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Communication in History : Technology, Culture, Society,9780205483884
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Communication in History : Technology, Culture, Society

by ;
Edition:
5th
ISBN13:

9780205483884

ISBN10:
0205483887
Media:
Paperback
Pub. Date:
1/1/2007
Publisher(s):
Allyn & Bacon
List Price: $136.00
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Summary

Communication in Historyrs"s outstanding selection of readings from classic and contemporary sources gives an extensive overview of the most important ideas in the field. Encompassing topics as wide-ranging as the role of printing in the rise of the modern state and the role of the Internet in the Information Age, this anthology reveals how media have been influential both in maintaining social order and as powerful agents of change. Revised with new readings for the fifth edition, Communication in History continues to be, as one reviewer wrote, "the only text in the sea of History of Mass Communication texts that introduces students to a more expansive, intellectually enlivening study of the relationship between human history and communication history." New to This Edition bull; bull;Includes two new entries on radio that enhance student srs" understanding of the role of radio networks and advertisers in the 1930s and 1940s, and explore radiors"s transformation following the rise of television bull; bull;Enriches coverage of digital communication and new media to make the text more up-to-date and a better guide for assessing contemporary technological change bull; bull;Adds an entry on communication and monastic culture in the Middle Ages, further expanding the textrs"s history coverage and giving students insight into the impact of communication and culture in this time period bull; bull;Revisits the classic encounter between two preeminent media critics, Camille Paglia and the late Neil Postman bull; bull;Enriches coverage of early writing with a new piece by Denise Schmandt-Besserat that reinterprets previous archeological finds Praise for Communication in History "There are a number of competitors, but none really do what this does, which is to deal with communication through history without overemphasizing the current media. Most of the history books are industry centered. This book is communication centeredhellip; and that is commendable." Daniel G. McDonald, The Ohio State University

Table of Contents

Foreword xi
Preface xv
PART I The Media of Early Civilization
1(42)
The Art and Symbols of Ice Age Man, Alexander Marshack
5(9)
The Earliest Precursor of Writing, Denise Schmandt-Besserat
14(9)
Media in Ancient Empires, Harold Innis
23(7)
Civilization without Writing---The Incas and the Quipu, Marcia Ascher and Robert Ascher
30(6)
The Origins of Writing, Andrew Robinson
36(7)
PART II The Tradition of Western Literacy
43(38)
The Alphabet, Johanna Drucker
46(9)
The Greek Legacy, Eric Havelock
55(6)
Writing and the Alphabet Effect, Robert K. Logan
61(5)
Orality, Literacy, and Modern Media, Walter Ong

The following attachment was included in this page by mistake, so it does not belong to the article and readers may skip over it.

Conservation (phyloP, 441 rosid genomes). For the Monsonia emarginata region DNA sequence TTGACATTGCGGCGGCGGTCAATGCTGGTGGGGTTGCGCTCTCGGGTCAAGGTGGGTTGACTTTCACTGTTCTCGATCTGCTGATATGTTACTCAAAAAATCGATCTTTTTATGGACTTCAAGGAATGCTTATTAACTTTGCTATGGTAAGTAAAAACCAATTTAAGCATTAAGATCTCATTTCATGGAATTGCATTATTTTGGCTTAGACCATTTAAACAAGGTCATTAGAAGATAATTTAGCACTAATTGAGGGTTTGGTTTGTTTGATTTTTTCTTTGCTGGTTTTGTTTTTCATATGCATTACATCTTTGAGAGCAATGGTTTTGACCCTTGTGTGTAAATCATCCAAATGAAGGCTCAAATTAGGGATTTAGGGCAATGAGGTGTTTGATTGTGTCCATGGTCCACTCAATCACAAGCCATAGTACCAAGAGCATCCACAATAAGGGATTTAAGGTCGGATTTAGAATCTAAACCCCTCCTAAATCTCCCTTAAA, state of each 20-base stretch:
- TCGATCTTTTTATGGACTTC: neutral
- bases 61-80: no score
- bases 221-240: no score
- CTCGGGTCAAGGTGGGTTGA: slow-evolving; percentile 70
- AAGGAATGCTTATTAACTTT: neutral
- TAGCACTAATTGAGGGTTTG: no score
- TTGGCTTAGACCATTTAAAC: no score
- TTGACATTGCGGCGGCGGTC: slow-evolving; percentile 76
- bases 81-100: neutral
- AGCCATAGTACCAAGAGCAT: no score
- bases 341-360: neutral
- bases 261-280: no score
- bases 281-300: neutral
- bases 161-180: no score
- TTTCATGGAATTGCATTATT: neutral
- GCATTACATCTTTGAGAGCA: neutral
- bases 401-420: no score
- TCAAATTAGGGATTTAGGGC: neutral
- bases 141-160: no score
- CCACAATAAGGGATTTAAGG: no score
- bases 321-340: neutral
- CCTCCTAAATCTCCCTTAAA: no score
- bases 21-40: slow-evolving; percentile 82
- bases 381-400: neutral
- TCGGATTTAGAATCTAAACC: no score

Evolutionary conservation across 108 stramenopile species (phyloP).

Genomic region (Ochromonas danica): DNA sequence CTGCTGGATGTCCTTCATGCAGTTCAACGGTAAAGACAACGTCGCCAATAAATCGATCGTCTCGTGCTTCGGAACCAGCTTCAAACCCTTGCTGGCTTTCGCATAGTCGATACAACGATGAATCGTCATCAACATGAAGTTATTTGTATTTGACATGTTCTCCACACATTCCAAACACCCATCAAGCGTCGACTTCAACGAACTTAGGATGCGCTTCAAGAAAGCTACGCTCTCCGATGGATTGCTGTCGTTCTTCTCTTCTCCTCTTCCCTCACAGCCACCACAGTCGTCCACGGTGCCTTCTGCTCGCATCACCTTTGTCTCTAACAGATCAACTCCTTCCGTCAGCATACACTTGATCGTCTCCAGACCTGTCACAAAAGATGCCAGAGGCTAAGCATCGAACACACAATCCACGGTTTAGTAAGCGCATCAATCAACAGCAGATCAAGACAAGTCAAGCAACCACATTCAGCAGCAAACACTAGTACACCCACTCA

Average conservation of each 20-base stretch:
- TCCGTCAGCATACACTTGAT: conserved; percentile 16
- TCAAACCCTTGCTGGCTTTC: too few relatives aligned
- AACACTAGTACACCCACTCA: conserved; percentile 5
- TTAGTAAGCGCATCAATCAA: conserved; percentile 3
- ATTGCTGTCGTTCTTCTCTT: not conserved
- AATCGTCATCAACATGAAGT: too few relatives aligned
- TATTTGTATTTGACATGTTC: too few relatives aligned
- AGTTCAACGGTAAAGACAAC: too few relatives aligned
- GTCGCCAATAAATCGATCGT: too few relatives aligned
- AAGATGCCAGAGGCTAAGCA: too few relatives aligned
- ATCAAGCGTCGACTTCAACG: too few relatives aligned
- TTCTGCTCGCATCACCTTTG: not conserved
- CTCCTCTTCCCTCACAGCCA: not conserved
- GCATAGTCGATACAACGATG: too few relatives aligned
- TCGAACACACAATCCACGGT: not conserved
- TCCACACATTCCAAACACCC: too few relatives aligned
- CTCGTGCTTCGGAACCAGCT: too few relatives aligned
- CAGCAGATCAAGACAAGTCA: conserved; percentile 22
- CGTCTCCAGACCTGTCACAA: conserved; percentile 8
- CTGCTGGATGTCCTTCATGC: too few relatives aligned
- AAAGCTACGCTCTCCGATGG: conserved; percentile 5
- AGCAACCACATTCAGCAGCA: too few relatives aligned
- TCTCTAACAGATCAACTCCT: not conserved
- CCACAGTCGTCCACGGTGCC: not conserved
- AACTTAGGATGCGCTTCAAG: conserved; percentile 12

66(7)
Communication and Faith in the Middle Ages, James Burke and Robert Ornstein
73(8)
PART III The Print Revolution
81(36)
Paper and Block Printing---From China to Europe, Thomas F. Carter
85(6)
The Invention of Printing, Lewis Mumford
91(4)
The Rise of the Reading Public, Elizabeth Eisenstein
95(9)
Early Modern Literacies, Harvey J. Graff
104(9)
The Trade in News, John B. Thompson
113(4)
PART IV Electricity Creates the Wired World
117(40)
The Optical Telegraph, Daniel Headrick
121(9)
Telegraphy---The Victorian Internet, Tom Standage
130(6)
The New Journalism, Michael Schudson
136(7)
The Telephone Takes Command, Claude S. Fischer
143(7)
Time, Space, and the Telegraph, James W. Carey
150(7)
PART V Image Technologies and the Emergence of Mass Society
157(46)
Early Photojournalism, Ulrich Keller
161(8)
Dream Worlds of Consumption, Rosalynd Williams
169(7)
Early Motion Pictures, Daniel Czitrom
176(8)
Movies Talk, Scott Eyman
184(6)
Mass Media and the Star System, Jib Fowles
190(7)
Advertising and the Idea of Mass Society, Jackson Lears
197(6)
PART VI Radio Days
203(38)
Wireless World, Stephen Kern
207(3)
Early Radio, Susan J. Douglas
210(7)
The Golden Age of Programming, Christopher Sterling and John M. Kittross
217(6)
Radio Voices, Michele Hilmes
223(7)
Radio in the Television Age, Peter Fornatale and Joshna E. Mills
230(4)
Understanding Radio, Marshall McLuhan
234(7)
PART VII TV Times
241(56)
Television Begins, William Boddy
244(10)
The New Languages, Edmund Carpenter
254(5)
Making Room for TV, Lynn Spigel
259(9)
The Sixties Counterculture on TV, Aniko Bodroghkozy
268(8)
Television Transforms the News, Mitchell Stephens
276(7)
Two Cultures---Television versus Print, Neil Postman and Camille Paglia
283(14)
PART VIII New Media and Old in the Information Age
297(40)
The Control Revolution, James Beniger
301(10)
The Social Shape of Electronics, Ruth Schwartz Cowen
311(8)
How Media Became New, Lev Manovich
319(4)
Popularizing the Internet, Janet Abbate
323(5)
The World Wide Web, Jay David Bolter and Richard Grusin
328(9)
Suggested Readings 337(3)
Credits 340(3)
Index 343


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